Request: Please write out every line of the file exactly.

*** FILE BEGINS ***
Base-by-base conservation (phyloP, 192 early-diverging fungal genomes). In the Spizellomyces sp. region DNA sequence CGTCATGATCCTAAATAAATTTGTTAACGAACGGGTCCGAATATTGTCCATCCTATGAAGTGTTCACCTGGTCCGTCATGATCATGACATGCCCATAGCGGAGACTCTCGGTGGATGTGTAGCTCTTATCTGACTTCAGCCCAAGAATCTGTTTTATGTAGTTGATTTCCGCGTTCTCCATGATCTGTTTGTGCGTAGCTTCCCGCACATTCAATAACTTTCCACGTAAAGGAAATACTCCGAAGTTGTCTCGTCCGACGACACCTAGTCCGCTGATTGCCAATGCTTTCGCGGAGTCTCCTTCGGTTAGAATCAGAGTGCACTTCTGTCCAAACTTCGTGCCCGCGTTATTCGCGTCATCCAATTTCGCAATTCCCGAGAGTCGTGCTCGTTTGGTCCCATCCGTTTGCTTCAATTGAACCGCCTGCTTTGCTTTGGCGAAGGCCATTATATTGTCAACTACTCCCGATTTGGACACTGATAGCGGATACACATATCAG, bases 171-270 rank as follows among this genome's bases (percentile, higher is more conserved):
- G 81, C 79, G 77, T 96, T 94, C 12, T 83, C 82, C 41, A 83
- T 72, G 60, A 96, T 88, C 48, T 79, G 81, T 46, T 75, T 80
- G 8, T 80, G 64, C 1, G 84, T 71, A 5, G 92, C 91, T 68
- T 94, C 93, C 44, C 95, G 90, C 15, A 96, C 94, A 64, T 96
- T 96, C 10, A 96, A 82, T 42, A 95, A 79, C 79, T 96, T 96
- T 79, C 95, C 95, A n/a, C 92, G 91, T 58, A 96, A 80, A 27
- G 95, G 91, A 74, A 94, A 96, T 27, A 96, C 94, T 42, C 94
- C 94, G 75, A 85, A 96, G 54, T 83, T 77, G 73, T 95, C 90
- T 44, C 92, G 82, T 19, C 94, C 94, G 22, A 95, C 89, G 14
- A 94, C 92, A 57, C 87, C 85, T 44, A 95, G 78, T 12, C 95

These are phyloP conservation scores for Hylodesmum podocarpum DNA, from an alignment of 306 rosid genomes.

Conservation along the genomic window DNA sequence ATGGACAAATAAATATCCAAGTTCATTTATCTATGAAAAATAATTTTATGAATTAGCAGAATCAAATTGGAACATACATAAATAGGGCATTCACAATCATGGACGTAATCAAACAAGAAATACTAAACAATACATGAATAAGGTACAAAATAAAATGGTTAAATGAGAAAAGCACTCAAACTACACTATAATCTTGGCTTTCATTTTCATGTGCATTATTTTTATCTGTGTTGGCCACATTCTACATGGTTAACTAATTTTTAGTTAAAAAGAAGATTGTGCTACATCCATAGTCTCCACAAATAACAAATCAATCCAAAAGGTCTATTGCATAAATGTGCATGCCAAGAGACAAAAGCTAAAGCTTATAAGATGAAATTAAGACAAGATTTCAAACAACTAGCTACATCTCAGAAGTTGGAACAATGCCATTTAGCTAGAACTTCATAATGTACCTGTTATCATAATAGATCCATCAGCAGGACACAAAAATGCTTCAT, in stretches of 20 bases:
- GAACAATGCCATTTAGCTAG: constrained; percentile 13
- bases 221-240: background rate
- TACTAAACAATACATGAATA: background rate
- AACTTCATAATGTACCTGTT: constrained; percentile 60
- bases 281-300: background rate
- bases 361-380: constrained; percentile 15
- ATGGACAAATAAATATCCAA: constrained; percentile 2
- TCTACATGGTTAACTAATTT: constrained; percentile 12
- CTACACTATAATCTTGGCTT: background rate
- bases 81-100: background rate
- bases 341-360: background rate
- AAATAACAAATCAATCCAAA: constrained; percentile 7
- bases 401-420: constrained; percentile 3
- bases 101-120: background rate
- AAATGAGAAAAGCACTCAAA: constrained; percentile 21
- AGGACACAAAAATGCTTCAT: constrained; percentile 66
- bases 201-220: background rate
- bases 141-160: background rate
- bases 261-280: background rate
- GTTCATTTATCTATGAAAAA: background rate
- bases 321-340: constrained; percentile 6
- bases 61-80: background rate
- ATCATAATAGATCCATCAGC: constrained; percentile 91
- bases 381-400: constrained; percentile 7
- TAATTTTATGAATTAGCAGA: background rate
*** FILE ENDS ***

Base-by-base conservation (phyloP, 192 early-diverging fungal genomes). In the Spizellomyces sp. region DNA sequence CGTCATGATCCTAAATAAATTTGTTAACGAACGGGTCCGAATATTGTCCATCCTATGAAGTGTTCACCTGGTCCGTCATGATCATGACATGCCCATAGCGGAGACTCTCGGTGGATGTGTAGCTCTTATCTGACTTCAGCCCAAGAATCTGTTTTATGTAGTTGATTTCCGCGTTCTCCATGATCTGTTTGTGCGTAGCTTCCCGCACATTCAATAACTTTCCACGTAAAGGAAATACTCCGAAGTTGTCTCGTCCGACGACACCTAGTCCGCTGATTGCCAATGCTTTCGCGGAGTCTCCTTCGGTTAGAATCAGAGTGCACTTCTGTCCAAACTTCGTGCCCGCGTTATTCGCGTCATCCAATTTCGCAATTCCCGAGAGTCGTGCTCGTTTGGTCCCATCCGTTTGCTTCAATTGAACCGCCTGCTTTGCTTTGGCGAAGGCCATTATATTGTCAACTACTCCCGATTTGGACACTGATAGCGGATACACATATCAG, bases 171-270 rank as follows among this genome's bases (percentile, higher is more conserved):
- G 81, C 79, G 77, T 96, T 94, C 12, T 83, C 82, C 41, A 83
- T 72, G 60, A 96, T 88, C 48, T 79, G 81, T 46, T 75, T 80
- G 8, T 80, G 64, C 1, G 84, T 71, A 5, G 92, C 91, T 68
- T 94, C 93, C 44, C 95, G 90, C 15, A 96, C 94, A 64, T 96
- T 96, C 10, A 96, A 82, T 42, A 95, A 79, C 79, T 96, T 96
- T 79, C 95, C 95, A n/a, C 92, G 91, T 58, A 96, A 80, A 27
- G 95, G 91, A 74, A 94, A 96, T 27, A 96, C 94, T 42, C 94
- C 94, G 75, A 85, A 96, G 54, T 83, T 77, G 73, T 95, C 90
- T 44, C 92, G 82, T 19, C 94, C 94, G 22, A 95, C 89, G 14
- A 94, C 92, A 57, C 87, C 85, T 44, A 95, G 78, T 12, C 95

These are phyloP conservation scores for Hylodesmum podocarpum DNA, from an alignment of 306 rosid genomes.

Conservation along the genomic window DNA sequence ATGGACAAATAAATATCCAAGTTCATTTATCTATGAAAAATAATTTTATGAATTAGCAGAATCAAATTGGAACATACATAAATAGGGCATTCACAATCATGGACGTAATCAAACAAGAAATACTAAACAATACATGAATAAGGTACAAAATAAAATGGTTAAATGAGAAAAGCACTCAAACTACACTATAATCTTGGCTTTCATTTTCATGTGCATTATTTTTATCTGTGTTGGCCACATTCTACATGGTTAACTAATTTTTAGTTAAAAAGAAGATTGTGCTACATCCATAGTCTCCACAAATAACAAATCAATCCAAAAGGTCTATTGCATAAATGTGCATGCCAAGAGACAAAAGCTAAAGCTTATAAGATGAAATTAAGACAAGATTTCAAACAACTAGCTACATCTCAGAAGTTGGAACAATGCCATTTAGCTAGAACTTCATAATGTACCTGTTATCATAATAGATCCATCAGCAGGACACAAAAATGCTTCAT, in stretches of 20 bases:
- GAACAATGCCATTTAGCTAG: constrained; percentile 13
- bases 221-240: background rate
- TACTAAACAATACATGAATA: background rate
- AACTTCATAATGTACCTGTT: constrained; percentile 60
- bases 281-300: background rate
- bases 361-380: constrained; percentile 15
- ATGGACAAATAAATATCCAA: constrained; percentile 2
- TCTACATGGTTAACTAATTT: constrained; percentile 12
- CTACACTATAATCTTGGCTT: background rate
- bases 81-100: background rate
- bases 341-360: background rate
- AAATAACAAATCAATCCAAA: constrained; percentile 7
- bases 401-420: constrained; percentile 3
- bases 101-120: background rate
- AAATGAGAAAAGCACTCAAA: constrained; percentile 21
- AGGACACAAAAATGCTTCAT: constrained; percentile 66
- bases 201-220: background rate
- bases 141-160: background rate
- bases 261-280: background rate
- GTTCATTTATCTATGAAAAA: background rate
- bases 321-340: constrained; percentile 6
- bases 61-80: background rate
- ATCATAATAGATCCATCAGC: constrained; percentile 91
- bases 381-400: constrained; percentile 7
- TAATTTTATGAATTAGCAGA: background rate